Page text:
It was confirmed overnight that Etihad, the national airline of Abu Dhabi, will use an Airbus A320 aircraft when daily flights commence between Abu Dhabi and Nairobi in April 2012. An airline source in Kenya made good of the promise to obtain and share this information, after initially availing the breaking news story that Etihad would join their other Gulf rivals on the lucrative route to Nairobi. The aircraft will operate in a two class configuration of business and economy.

It was also learned that the airline is presently also seeking talks with other airlines flying from Nairobi into the region to feed and de-feed into their planned flights to offer easy connections to such destinations like Entebbe, Juba, Kigali and Bujumbura. No timings for the new connection is however available as yet but will in due course also be reported here, when scheduling details have been finalized and slot times been confirmed with the local airport authorities.

By Wolfgang H. Thome

http://in2eastafrica.net

Date set for flights: Virgin Australia

New service: Virgin Australia’s 68-seater turboprop aircraft is headed to Port Macquarie.

Mark October 19 in your calendar.

That is the date Virgin Australia kicks off its daily return service linking Port Macquarie and Bris­bane, subject to regulatory approval.

Virgin Australia group executive commercial Liz Savage said the fares would start from $99 one-way.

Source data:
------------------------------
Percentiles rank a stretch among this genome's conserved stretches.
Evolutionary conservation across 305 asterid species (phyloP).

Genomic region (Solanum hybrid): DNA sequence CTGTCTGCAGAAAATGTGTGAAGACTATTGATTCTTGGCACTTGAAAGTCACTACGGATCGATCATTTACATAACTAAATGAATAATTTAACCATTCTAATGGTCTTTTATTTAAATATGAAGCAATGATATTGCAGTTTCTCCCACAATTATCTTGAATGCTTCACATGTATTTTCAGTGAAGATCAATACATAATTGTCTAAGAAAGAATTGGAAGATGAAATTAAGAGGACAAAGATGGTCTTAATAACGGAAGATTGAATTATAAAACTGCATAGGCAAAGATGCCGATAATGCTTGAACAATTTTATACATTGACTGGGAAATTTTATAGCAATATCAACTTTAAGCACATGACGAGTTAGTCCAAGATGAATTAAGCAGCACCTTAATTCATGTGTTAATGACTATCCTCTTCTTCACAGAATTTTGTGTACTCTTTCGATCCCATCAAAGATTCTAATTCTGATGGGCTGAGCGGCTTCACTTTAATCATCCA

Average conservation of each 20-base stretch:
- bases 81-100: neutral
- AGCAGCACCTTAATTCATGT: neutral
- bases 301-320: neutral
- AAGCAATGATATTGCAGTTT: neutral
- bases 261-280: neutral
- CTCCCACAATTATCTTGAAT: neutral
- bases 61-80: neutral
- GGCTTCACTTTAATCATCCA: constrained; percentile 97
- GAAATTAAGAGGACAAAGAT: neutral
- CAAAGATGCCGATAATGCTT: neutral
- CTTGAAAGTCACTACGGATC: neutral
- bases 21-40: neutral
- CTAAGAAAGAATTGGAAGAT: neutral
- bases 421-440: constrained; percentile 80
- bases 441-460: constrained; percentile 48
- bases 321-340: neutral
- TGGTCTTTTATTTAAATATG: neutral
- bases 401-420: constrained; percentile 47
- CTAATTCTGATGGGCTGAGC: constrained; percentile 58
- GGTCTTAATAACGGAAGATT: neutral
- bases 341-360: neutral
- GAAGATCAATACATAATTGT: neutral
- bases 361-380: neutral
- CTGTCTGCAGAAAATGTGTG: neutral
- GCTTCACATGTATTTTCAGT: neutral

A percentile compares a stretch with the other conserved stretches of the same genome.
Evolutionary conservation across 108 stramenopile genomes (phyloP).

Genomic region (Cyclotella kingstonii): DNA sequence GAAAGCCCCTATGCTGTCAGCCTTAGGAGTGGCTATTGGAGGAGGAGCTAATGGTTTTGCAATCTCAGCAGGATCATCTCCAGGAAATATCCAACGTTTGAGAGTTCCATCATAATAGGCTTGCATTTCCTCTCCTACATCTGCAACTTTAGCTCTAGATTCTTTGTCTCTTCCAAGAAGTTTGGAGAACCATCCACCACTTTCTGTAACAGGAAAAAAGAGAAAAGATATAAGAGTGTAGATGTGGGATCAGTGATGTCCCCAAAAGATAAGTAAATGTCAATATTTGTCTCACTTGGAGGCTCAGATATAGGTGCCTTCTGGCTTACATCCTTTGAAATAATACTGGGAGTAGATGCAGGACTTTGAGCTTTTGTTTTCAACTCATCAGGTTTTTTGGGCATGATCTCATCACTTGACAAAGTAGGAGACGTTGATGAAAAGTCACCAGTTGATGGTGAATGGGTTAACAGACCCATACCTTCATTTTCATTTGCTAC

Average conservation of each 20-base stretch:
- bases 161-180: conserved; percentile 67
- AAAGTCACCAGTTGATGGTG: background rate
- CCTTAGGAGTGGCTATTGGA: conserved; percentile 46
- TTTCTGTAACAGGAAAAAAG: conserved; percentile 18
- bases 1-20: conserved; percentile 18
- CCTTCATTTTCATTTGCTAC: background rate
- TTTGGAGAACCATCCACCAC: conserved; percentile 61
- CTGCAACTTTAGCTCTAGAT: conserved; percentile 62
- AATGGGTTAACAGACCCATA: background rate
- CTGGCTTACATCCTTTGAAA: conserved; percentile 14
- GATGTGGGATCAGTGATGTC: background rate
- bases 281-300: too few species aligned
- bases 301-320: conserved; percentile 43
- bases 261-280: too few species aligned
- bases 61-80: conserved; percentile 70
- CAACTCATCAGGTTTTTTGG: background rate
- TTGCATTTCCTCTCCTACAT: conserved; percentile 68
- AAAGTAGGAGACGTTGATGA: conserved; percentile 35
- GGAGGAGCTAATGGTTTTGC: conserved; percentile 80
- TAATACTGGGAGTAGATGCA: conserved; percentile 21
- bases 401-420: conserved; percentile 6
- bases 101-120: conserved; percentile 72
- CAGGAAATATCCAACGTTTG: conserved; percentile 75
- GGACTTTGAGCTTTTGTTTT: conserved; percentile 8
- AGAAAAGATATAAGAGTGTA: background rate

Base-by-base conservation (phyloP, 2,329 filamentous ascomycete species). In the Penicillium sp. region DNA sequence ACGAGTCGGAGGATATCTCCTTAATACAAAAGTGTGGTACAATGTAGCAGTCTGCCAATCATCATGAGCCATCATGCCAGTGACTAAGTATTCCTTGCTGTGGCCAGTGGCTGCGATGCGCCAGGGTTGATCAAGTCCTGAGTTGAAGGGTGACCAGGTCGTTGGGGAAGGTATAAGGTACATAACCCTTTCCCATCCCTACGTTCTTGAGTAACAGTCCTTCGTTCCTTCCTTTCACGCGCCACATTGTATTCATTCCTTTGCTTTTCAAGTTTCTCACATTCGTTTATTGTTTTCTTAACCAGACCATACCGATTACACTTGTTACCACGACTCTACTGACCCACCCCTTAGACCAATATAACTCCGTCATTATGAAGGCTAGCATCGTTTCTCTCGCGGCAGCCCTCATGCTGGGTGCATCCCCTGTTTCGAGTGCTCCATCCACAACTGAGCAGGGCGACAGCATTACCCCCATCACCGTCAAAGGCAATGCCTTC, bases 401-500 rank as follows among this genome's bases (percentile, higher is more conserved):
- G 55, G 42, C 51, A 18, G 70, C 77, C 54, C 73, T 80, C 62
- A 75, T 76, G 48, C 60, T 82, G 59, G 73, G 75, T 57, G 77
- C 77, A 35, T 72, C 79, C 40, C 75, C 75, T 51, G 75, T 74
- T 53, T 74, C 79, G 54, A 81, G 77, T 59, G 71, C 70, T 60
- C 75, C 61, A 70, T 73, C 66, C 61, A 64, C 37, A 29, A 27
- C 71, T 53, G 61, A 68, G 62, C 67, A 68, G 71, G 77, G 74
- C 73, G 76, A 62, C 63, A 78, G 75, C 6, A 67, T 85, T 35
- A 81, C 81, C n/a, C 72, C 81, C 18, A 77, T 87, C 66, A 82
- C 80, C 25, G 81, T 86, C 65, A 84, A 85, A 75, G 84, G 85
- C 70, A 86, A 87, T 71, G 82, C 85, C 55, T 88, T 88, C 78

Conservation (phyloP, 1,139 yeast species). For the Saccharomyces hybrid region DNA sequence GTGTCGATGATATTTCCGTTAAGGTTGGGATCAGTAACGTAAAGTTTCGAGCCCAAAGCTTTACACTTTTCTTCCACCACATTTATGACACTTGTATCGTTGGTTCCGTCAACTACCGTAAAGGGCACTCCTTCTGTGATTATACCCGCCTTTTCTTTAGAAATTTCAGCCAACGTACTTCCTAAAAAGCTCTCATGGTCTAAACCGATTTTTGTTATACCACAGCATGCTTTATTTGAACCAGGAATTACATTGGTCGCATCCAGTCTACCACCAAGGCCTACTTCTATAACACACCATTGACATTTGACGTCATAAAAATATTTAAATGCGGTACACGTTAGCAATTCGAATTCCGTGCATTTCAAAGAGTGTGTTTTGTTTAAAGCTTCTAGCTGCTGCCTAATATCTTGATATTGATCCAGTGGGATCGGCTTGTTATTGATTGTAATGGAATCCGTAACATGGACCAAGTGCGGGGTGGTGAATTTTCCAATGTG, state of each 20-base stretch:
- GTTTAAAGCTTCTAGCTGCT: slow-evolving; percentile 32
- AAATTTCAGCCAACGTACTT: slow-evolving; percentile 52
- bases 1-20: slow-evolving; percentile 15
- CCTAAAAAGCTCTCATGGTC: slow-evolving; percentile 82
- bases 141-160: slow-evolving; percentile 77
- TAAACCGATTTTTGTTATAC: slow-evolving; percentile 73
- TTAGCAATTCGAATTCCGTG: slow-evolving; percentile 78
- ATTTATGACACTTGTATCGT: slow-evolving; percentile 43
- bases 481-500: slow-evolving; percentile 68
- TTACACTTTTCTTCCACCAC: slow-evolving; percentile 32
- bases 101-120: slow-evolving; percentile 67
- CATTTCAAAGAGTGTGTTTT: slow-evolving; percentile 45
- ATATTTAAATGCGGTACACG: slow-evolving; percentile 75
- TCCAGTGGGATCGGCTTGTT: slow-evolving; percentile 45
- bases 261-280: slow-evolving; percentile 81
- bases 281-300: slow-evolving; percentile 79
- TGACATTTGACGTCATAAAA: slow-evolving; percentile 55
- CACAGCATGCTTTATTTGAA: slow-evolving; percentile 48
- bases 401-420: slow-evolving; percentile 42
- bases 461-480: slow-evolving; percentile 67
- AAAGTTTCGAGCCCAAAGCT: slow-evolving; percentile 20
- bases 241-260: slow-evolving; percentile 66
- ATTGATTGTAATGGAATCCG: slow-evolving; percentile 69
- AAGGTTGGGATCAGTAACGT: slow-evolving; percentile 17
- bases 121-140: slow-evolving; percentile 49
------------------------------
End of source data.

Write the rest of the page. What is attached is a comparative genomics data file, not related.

The flights will be operated by 68-seater turboprop aircraft.

Mid North Coast Regional Tourism Org­anisation chairwoman Kathy Balodis said the direct flights with Brisbane opened up a new leisure market.

The Hastings attracts holiday makers driving between Sydney and Brisbane.

Direct flights to and from Brisbane pave the way for even more tourism opportunities.

“It will help so much that Virgin Australia has a direct flight [with Brisbane], and it gives people an opportunity to fly at a great rate,” Mrs Balodis said.

She predicts passengers will embrace the new service.

Mid North Coast Tourism executive officer Belinda Novicky said the flights would benefit Port and the surrounding area.

She said the flights would, for example, attract couples on short breaks and families looking for a weekend away, especially if the fares were competitively priced.

International tour­ists could also “fly-hop” between Sydney, Port Macquarie, Bris­bane and Cairns, Mrs Novicky said.

Flights linking Port Macquarie and Queen­sland’s capital went on sale on Monday.